Also include an update on what happened with your organization during the previous year. Discuss how well you met — or did not meet — your goals. Never be afraid to share what didn’t work out the way you had hoped. Such transparency is a critical element in building confidence.
Offer a clear description of three to five goals for the year ahead. It’s always a good idea to include goals that have measurable outcomes, so everyone knows exactly where you’re going and exactly when the goal has been reached. Then, succinctly describe the most important opportunity or obstacle the ministry faces. This is a great way to advertise to your community where they could impact the ministry in the most powerful way
2. Ministry Focus
For many left-brain readers, this may be the most important section of your annual report. Left-brain donors often believe that ministries either lack focus or struggle to articulate their focus. Such a perception can undermine the donor’s confidence in your ministry.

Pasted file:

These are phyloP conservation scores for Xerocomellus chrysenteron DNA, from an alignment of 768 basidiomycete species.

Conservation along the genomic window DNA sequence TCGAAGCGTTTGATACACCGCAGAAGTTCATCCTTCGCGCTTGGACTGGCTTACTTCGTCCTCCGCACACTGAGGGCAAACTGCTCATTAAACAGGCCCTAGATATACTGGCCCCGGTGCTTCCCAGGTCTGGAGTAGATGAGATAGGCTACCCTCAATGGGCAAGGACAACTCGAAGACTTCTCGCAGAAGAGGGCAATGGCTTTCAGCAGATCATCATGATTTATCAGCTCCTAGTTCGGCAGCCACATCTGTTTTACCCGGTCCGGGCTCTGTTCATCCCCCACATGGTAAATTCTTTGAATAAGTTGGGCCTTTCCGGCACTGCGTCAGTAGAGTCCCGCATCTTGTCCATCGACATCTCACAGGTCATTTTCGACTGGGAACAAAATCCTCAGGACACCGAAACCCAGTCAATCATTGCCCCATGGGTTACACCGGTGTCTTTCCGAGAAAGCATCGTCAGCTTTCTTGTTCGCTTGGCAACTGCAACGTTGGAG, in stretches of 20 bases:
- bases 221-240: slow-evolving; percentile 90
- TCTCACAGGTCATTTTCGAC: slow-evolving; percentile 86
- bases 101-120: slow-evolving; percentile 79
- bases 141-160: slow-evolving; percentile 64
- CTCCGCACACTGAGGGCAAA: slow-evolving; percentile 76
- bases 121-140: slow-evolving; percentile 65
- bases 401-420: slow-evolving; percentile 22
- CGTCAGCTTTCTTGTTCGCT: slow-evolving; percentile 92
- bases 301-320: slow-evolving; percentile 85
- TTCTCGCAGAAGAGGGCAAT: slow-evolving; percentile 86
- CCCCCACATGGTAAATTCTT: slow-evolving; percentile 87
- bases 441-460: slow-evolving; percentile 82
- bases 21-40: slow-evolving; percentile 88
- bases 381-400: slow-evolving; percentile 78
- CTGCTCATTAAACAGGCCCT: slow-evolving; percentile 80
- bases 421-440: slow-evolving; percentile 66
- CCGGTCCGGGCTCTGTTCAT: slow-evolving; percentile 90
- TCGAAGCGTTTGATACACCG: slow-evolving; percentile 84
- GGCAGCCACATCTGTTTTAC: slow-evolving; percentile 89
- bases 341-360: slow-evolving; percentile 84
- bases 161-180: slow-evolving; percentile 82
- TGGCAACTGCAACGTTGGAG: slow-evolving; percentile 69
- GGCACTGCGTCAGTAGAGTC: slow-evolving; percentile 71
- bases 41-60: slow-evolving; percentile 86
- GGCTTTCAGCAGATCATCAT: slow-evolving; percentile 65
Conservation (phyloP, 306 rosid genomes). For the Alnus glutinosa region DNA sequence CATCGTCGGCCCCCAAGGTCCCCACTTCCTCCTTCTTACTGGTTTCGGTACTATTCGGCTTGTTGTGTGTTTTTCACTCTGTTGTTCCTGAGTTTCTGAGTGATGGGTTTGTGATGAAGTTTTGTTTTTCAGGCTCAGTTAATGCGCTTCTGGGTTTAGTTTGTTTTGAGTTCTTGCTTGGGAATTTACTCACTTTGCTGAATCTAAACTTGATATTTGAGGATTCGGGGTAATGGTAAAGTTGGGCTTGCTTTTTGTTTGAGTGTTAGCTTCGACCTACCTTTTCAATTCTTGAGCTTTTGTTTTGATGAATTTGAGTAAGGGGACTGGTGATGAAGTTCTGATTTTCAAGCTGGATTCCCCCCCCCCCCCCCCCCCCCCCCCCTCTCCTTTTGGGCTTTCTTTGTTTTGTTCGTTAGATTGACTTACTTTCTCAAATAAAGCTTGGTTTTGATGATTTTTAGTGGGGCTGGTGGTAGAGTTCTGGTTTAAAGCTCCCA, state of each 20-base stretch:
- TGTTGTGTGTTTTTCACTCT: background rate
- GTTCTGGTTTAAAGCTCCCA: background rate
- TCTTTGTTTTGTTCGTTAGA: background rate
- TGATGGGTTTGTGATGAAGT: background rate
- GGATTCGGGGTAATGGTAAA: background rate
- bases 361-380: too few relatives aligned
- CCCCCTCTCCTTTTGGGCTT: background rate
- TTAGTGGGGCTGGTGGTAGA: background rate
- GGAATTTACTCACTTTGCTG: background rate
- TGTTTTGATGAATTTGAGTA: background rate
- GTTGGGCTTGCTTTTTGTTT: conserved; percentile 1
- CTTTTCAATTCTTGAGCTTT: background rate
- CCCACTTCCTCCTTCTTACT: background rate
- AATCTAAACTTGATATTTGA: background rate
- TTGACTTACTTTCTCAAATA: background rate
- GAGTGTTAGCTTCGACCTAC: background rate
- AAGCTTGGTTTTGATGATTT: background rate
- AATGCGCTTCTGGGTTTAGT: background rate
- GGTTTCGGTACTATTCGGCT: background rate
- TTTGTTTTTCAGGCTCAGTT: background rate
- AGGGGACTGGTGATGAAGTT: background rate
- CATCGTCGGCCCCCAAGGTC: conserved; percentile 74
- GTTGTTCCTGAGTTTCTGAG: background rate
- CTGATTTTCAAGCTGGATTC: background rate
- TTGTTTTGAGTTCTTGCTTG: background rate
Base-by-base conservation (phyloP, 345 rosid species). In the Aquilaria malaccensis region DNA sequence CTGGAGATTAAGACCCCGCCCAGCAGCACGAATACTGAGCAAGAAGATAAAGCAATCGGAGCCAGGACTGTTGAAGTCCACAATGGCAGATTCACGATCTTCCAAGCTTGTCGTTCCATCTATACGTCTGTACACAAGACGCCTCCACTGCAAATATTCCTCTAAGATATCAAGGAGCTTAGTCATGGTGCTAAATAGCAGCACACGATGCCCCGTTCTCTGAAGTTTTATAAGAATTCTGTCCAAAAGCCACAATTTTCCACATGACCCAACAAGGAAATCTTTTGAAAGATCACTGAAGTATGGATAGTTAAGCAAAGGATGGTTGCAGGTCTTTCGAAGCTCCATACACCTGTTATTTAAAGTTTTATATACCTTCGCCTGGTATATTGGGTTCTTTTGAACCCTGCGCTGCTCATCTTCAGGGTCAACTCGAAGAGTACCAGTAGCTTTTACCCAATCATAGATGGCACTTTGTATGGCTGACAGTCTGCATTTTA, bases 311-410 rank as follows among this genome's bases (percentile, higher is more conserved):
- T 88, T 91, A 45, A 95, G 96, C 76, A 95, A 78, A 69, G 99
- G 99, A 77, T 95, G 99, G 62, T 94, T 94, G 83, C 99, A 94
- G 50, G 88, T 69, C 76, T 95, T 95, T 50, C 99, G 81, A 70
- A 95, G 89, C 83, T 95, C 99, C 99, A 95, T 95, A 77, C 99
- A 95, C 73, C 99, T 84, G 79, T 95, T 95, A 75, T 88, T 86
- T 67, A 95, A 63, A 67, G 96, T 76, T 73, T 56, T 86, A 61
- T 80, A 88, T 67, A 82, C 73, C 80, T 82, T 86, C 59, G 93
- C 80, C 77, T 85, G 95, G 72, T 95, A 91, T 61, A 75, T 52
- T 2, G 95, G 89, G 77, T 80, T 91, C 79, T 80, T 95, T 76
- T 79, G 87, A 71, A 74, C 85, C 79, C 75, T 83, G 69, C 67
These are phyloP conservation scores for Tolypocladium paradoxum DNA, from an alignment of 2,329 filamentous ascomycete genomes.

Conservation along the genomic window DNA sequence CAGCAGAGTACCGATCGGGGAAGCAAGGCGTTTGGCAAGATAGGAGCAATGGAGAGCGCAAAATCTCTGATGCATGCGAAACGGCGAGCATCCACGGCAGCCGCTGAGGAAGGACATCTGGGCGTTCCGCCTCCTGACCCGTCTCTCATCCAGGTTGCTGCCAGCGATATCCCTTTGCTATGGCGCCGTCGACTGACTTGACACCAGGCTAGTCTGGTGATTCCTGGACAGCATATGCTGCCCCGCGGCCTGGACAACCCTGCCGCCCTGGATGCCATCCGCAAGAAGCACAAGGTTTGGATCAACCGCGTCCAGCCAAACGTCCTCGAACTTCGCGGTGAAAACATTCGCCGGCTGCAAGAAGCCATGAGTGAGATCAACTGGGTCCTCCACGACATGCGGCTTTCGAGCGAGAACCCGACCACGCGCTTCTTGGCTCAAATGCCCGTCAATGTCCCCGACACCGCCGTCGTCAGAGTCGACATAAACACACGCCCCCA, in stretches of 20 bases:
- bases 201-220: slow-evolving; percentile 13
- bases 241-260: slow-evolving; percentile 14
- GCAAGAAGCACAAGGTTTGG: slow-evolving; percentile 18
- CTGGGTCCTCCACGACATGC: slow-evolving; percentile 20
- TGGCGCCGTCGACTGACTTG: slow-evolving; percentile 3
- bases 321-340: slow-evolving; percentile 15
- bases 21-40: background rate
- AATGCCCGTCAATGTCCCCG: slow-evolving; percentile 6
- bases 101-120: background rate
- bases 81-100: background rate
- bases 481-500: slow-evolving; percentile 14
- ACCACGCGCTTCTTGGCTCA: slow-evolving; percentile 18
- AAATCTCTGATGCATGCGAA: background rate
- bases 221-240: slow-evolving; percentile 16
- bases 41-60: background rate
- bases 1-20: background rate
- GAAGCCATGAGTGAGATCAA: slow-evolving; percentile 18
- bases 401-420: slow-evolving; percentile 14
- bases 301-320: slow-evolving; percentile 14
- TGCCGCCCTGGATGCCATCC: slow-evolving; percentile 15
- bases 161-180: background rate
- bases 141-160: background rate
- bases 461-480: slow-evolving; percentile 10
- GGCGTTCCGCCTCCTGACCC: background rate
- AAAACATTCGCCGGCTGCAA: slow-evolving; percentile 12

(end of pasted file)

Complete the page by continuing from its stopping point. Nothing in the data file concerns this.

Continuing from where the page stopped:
Thus, I encourage ministries to have no more than three operating “silos.” This will demonstrate that your ministry is clearly focused. Dedicate one or two pages to each of your operating “silos,” explaining what they do and where.
3. Relevant Financial Information
Obviously, you need to disclose pertinent financial information. This section should include a balance sheet and a cash flow or income statement. Also offer a pie chart detailing the percentages of funds dedicated to administrative, fundraising and program costs. These disclosures are especially helpful for people like me who believe financial documents tell important stories.
Donors like to know who is leading the ministry — not just the CEO, but key executives and board members too. Include brief bios so donors can see individual qualifications as well as a board’s diverse skill set (bankers, lawyers, pastors, etc.).
5. Relevant Graphs